Transitioning From the Military to Teaching
Military members who have become teachers have established a good reputation with school administrators and principals. A survey sent out to 1,000 principals regarding teachers who have come from the military indicated that 75% were ranked "above average" or higher. Another 17% ranked "average." School districts are finding that former military members are valuable assets in the classroom, bringing leadership skills, concern for students, and a great deal of life experience to the job. Schools are also seeing higher retention rates with former military members than teachers who just finished college. The cultural diversity of the military is a bonus, as former military teachers come from a variety of backgrounds. Schools are looking for more male and minority teachers at the elementary level, positive role models to help fill the void for fatherless children.
Members of the military with a baccalaureate (B.A. or B.S.) degree or higher are eligible to begin the teaching certification process to become an academic subject teacher. Many service members may already qualify to become a vocational/technical teacher. Military members only need the equivalent of one year of college and six years of experience in a vocational or technical field to begin the certification process to be a vocational/technical teacher. To complete the process, members of the military can use an Alternative Certification Program (ACP) or University Teacher Preparation Program. Military
members in Europe may benefit from an ACP, since this method offers online courses to obtain a teaching certification.
Alternative certification programs, such as the Military Career Transition Program (MCTP) at Old Dominion University are innovative and supportive. Approximately 90% of students entering the MCTP program have earned bachelor's degrees, while 45% have earned masters' degrees. The average age of candidates is 42 years old. Several essentials for successful military career transition programs include: collaborative efforts, effective advisement and counseling, placement efforts, career follow-up, excellent instructors, and continuous program evaluation. Current information on MCTP is provided to military members throughout the world via the MCTP home page.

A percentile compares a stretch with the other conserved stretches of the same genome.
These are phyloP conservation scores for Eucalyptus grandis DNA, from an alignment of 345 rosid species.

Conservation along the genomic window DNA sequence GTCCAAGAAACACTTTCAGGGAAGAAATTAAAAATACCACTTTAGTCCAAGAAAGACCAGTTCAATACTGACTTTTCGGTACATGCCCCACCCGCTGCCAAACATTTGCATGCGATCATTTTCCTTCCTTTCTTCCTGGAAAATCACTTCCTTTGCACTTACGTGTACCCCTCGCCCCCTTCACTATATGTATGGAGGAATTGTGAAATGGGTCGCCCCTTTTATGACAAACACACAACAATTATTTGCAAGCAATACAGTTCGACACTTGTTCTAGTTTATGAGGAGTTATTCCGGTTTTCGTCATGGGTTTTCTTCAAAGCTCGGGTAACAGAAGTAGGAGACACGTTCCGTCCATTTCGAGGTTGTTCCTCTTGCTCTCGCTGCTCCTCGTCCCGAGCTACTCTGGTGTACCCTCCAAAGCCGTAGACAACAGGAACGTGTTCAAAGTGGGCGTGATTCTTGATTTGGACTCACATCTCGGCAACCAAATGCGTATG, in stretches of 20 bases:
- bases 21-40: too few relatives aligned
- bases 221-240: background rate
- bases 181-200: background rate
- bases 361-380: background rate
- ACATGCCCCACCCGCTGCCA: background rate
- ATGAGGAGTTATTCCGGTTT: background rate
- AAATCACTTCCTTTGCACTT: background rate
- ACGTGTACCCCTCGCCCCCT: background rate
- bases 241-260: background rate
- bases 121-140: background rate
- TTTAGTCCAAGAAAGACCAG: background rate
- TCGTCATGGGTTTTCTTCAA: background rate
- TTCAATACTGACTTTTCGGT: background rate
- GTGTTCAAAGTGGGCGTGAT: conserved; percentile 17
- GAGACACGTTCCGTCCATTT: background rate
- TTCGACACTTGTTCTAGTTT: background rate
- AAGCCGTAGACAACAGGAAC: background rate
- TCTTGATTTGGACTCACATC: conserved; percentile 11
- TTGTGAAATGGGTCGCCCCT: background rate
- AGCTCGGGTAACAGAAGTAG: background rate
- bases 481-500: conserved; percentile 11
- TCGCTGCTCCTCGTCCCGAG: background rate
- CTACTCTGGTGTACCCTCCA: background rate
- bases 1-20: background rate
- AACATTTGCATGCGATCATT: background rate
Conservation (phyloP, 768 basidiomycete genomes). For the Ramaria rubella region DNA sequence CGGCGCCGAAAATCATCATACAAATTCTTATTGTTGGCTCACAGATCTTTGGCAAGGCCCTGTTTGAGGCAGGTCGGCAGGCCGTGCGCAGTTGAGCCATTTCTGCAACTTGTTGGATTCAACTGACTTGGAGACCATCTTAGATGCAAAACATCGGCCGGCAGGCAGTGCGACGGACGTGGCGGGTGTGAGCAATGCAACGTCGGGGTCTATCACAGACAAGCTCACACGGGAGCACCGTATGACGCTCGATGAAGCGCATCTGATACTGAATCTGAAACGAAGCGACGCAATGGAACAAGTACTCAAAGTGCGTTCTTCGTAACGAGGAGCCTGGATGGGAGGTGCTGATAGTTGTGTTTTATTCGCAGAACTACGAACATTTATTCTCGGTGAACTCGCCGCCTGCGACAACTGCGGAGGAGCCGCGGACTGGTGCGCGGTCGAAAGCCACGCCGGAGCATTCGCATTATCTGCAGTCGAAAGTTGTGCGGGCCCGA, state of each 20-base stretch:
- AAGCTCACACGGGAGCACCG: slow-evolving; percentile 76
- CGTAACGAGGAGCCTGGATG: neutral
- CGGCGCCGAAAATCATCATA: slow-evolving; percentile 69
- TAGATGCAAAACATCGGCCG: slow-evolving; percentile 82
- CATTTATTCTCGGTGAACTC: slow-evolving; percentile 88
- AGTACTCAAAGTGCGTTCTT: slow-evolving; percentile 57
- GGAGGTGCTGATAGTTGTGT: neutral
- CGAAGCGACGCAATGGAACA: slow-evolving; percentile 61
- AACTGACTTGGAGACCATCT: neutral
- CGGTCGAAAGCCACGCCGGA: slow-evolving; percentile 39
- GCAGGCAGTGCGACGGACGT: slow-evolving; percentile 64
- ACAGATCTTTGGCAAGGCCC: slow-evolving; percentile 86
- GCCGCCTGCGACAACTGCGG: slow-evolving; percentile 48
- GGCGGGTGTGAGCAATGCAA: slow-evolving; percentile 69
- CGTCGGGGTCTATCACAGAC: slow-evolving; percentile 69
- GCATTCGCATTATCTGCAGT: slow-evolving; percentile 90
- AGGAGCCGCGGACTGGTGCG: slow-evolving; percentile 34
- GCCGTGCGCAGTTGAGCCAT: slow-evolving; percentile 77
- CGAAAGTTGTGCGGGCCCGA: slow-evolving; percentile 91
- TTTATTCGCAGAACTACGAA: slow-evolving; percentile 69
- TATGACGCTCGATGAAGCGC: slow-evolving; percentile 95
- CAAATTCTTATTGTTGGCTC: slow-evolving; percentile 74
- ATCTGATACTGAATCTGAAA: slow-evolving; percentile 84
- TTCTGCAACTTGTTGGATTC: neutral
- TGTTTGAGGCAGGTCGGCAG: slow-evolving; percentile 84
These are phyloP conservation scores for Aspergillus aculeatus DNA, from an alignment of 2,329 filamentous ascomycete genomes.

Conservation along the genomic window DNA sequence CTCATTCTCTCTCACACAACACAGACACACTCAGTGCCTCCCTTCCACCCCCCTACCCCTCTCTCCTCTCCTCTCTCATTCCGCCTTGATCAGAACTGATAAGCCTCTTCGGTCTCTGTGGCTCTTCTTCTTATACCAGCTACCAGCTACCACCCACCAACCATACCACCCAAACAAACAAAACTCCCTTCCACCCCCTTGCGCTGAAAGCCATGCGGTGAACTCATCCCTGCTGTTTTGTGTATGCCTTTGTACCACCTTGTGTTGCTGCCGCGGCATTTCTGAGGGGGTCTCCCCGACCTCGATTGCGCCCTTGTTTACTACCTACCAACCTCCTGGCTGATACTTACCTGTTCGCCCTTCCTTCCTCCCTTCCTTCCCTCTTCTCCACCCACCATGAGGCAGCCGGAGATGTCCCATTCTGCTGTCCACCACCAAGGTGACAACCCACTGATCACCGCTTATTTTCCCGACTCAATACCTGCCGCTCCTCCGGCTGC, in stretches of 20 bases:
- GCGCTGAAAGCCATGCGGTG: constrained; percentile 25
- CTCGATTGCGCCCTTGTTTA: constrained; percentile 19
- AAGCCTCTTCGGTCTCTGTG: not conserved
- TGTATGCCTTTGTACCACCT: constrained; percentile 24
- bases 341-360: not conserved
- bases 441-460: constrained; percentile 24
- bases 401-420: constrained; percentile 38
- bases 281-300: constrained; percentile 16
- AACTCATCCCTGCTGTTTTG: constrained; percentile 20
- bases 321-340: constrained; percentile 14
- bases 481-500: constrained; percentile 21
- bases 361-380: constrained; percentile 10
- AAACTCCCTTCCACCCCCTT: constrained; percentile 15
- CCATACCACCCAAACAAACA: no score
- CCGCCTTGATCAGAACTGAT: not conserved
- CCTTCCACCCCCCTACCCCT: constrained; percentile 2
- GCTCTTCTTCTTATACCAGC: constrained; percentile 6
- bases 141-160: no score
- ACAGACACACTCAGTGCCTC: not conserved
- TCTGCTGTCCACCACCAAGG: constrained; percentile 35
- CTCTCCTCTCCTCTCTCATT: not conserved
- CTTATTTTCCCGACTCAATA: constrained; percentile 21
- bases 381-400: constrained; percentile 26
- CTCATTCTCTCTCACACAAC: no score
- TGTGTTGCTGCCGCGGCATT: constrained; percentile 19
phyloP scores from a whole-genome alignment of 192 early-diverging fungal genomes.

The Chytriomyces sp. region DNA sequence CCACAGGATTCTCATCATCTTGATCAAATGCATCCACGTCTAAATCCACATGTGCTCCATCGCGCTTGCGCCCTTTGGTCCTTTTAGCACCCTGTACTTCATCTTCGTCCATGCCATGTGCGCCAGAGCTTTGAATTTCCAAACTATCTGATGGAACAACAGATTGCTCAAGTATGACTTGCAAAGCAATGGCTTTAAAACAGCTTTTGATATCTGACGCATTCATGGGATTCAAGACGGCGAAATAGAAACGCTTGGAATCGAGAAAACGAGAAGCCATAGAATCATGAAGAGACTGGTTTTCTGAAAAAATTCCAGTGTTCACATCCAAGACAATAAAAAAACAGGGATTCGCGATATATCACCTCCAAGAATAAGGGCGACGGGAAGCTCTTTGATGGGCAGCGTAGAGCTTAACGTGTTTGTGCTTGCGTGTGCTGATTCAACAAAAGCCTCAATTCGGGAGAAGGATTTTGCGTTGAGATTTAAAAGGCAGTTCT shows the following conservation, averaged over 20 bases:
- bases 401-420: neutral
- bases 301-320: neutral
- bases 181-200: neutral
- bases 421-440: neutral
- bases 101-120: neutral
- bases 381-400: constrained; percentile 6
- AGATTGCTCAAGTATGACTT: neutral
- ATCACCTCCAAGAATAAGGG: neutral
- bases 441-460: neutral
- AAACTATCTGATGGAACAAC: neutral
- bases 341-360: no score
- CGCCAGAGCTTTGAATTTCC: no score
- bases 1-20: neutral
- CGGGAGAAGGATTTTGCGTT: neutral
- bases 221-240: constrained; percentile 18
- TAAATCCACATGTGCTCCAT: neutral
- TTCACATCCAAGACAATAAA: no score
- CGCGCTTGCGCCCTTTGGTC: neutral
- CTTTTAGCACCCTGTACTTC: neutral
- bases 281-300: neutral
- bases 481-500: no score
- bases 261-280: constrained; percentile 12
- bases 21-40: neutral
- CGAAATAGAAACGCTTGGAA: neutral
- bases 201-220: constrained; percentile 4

MCTP students must meet the university's general education requirements, as well as state course requirements in their certification areas. The number of courses that constitute training varies depending on the candidate's experiences and academic record. Typically, after earning a B.A., students earn licensure and a master's degree with eleven courses in addition to six credit hours and six weeks of student teaching. MCTP students take the Miller Analogies or Graduate Record Examination for admission. In addition, all students take PRAXIS I. They also take a writing examination early in their studies. At the end of their training, students must pass their PRAXIS II (specialty test) and a comprehensive examination. Upon completing all exams and successfully passing all coursework, students submit their cumulative folder for licensure approval.
Military members can use tuition assistance for their teaching certification while on active duty. Members may also be eligible for financial assistance for teacher certification expenses. A commitment to teach for three years in a "high-need" school district or at a high school with a high percentage of low-income families is part of the requirements for receiving some forms of financial aid.
There are 33 state TTT (Troops To Teachers) offices that offer assistance in 45 U.S. states. Offices can assist military members with state certification requirements. Service members can take advantage of the TTT Web site, http://www.ProudToServeAgain.com, to correspond with representatives and receive alternative certification information.
Before starting a program, check on what your state's requirements are. Teacher certification is done state-to-state, not nationally. But some states recognize other states' certifications. Teaching positions are available at the elementary, middle, and high school levels in all states. There is a higher demand for math, science, and special education teachers.
After you are certified, you are ready to begin your job search. One of the keys, when searching for a teaching job, is including in your resume all of your transferable skills as they relate to teaching. You don't want your resume to look and sound like a military resume. Include your job goal, your educational background, your work experiences, any teaching experiences you have had, and the transferable skills you have, such as leadership, team building, organizing, and disciplining skills. An excellent resume will get you many job interviews.
We have written many resumes and cover letters for those clients transitioning from the military to teaching and they get results! We target jobs in the area in which you want to teach. We can provide mock interviews that train you how to get a job offer by putting your best foot forward!